The Illinois Attorney Registration and Disciplinary Commission recently recommended a five month suspension for a criminal defense lawyer after he posted a video of his client buying drugs on YouTube and then linked it to his Facebook page. The attorney believed the video of the undercover drug sale would exonerate his client because he claimed it showed police planting drugs on the client. However, when viewed more carefully, it appeared the video actually showed the client purchasing drugs. As a result, his client pled guilty and was sentenced to probation.
The Review Board found the attorney violated Rule 1.6(a) because he revealed information relating to the representation of a client without the informed consent of his client, Rule 1.4(a)(2) because he failed to reasonably consult with his client about the means by which the client’s objectives were to be accomplished and Rule 3.6(a) because he made extrajudicial statements that he knew or reasonably should have known would be disseminated by means of public communication and would pose a serious and imminent threat to the fairness of an adjudicative proceeding.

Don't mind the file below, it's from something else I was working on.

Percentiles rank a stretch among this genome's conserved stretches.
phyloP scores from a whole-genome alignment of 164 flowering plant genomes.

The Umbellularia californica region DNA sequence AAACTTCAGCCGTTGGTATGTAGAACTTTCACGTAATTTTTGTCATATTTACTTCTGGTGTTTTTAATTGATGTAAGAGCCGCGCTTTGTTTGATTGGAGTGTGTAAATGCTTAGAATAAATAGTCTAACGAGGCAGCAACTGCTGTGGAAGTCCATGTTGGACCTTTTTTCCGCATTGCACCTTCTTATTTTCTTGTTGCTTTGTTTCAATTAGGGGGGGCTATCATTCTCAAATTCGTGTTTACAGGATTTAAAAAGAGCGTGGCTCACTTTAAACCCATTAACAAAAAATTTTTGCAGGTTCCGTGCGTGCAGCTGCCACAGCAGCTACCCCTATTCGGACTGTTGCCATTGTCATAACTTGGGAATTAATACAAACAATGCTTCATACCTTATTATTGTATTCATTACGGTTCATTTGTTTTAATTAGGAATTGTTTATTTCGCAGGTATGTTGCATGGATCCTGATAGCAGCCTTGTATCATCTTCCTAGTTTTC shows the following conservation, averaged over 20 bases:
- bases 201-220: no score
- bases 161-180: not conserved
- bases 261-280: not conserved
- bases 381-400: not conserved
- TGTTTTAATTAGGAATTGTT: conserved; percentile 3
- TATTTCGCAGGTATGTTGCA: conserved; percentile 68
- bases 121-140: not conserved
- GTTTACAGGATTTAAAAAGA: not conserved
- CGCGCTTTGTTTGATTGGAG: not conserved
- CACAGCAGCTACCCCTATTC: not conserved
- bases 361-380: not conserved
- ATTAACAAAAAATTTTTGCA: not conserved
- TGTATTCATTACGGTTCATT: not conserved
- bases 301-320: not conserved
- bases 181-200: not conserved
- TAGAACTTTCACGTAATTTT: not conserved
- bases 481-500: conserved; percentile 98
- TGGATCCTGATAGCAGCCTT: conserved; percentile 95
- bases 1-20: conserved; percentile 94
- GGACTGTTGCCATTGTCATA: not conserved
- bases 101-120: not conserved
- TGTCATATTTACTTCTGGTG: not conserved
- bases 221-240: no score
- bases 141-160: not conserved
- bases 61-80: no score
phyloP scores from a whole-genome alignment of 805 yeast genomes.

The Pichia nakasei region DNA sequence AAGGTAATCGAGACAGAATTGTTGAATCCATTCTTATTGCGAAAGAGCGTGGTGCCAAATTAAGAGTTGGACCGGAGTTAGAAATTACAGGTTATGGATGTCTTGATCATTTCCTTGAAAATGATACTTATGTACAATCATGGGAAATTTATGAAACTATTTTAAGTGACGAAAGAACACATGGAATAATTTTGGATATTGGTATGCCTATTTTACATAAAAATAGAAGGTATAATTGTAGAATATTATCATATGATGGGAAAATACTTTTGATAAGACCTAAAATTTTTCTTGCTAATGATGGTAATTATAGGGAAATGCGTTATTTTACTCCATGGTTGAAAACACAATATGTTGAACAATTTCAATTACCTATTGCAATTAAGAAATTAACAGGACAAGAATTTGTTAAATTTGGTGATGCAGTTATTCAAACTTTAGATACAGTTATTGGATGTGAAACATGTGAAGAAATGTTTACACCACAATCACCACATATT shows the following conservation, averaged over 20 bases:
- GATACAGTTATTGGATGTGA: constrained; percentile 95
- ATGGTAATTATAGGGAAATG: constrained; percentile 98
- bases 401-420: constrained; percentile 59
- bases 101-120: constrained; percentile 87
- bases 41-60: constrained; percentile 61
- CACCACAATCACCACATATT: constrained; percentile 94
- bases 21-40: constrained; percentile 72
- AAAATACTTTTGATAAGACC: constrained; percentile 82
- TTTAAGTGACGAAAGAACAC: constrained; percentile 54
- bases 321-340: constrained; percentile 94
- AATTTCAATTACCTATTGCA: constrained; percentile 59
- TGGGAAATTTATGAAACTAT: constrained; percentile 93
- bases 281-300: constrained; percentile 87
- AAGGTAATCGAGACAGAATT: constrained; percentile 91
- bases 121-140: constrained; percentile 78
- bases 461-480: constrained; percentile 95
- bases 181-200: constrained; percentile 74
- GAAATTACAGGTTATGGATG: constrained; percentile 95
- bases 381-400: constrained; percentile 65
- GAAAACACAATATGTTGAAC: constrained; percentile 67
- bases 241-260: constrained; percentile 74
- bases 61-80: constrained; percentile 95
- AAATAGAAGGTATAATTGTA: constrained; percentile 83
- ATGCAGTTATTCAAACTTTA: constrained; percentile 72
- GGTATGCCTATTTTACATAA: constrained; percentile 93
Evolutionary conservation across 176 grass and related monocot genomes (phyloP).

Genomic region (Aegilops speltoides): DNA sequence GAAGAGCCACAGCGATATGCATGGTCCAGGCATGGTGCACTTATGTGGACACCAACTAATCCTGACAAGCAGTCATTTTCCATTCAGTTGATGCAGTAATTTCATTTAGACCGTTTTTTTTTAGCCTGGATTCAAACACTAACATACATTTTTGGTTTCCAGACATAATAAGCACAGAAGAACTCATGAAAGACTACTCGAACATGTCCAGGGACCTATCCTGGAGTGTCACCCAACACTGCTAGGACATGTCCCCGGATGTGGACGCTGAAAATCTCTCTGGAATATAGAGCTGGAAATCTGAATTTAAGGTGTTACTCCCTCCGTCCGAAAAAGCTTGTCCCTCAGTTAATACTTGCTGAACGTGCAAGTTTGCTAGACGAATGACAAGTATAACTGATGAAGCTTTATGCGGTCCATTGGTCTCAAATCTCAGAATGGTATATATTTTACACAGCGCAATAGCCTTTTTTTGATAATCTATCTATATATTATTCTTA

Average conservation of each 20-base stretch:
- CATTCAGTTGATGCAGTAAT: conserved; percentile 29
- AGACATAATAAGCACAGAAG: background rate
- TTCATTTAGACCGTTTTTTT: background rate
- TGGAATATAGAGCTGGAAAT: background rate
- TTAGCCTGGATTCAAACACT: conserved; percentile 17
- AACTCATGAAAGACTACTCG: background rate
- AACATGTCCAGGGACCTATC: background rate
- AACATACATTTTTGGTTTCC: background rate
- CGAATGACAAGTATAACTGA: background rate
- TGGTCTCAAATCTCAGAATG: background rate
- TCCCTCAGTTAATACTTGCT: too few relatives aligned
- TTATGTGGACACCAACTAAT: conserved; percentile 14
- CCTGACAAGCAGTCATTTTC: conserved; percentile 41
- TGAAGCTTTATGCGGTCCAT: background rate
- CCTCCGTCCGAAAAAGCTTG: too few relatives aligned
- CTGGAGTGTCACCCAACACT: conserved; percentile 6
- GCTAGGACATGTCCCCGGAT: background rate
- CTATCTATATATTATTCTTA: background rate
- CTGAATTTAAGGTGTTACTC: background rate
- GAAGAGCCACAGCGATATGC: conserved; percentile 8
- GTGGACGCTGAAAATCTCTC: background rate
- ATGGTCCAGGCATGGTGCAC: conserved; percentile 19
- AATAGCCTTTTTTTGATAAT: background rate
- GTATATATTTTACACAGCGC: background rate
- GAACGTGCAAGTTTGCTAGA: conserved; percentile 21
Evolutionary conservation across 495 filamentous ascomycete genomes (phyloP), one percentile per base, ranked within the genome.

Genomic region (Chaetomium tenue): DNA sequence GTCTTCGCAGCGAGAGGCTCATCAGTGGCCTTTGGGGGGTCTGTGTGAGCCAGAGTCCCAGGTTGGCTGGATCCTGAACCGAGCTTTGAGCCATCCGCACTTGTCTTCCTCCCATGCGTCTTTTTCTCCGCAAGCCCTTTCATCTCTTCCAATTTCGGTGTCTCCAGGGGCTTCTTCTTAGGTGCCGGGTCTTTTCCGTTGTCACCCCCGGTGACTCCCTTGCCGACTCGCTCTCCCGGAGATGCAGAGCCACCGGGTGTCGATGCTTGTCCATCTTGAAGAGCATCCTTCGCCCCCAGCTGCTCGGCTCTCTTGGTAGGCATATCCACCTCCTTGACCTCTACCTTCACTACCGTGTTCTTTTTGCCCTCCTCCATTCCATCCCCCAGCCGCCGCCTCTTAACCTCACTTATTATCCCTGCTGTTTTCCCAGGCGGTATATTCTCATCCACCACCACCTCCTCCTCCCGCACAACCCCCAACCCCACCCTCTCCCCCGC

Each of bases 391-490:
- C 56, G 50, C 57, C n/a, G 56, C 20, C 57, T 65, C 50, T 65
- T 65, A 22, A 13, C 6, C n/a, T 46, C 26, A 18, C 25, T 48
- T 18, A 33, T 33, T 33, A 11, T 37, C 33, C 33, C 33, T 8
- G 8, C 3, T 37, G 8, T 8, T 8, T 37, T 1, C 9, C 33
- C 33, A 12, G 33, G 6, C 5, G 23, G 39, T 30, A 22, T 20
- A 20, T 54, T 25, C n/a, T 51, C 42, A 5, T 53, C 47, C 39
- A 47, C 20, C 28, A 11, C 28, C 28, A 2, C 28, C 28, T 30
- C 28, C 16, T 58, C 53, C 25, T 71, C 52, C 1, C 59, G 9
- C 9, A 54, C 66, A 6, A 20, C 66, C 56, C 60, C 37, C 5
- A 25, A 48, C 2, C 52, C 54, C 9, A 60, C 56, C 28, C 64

(h/t Legal Ethics in Motion)
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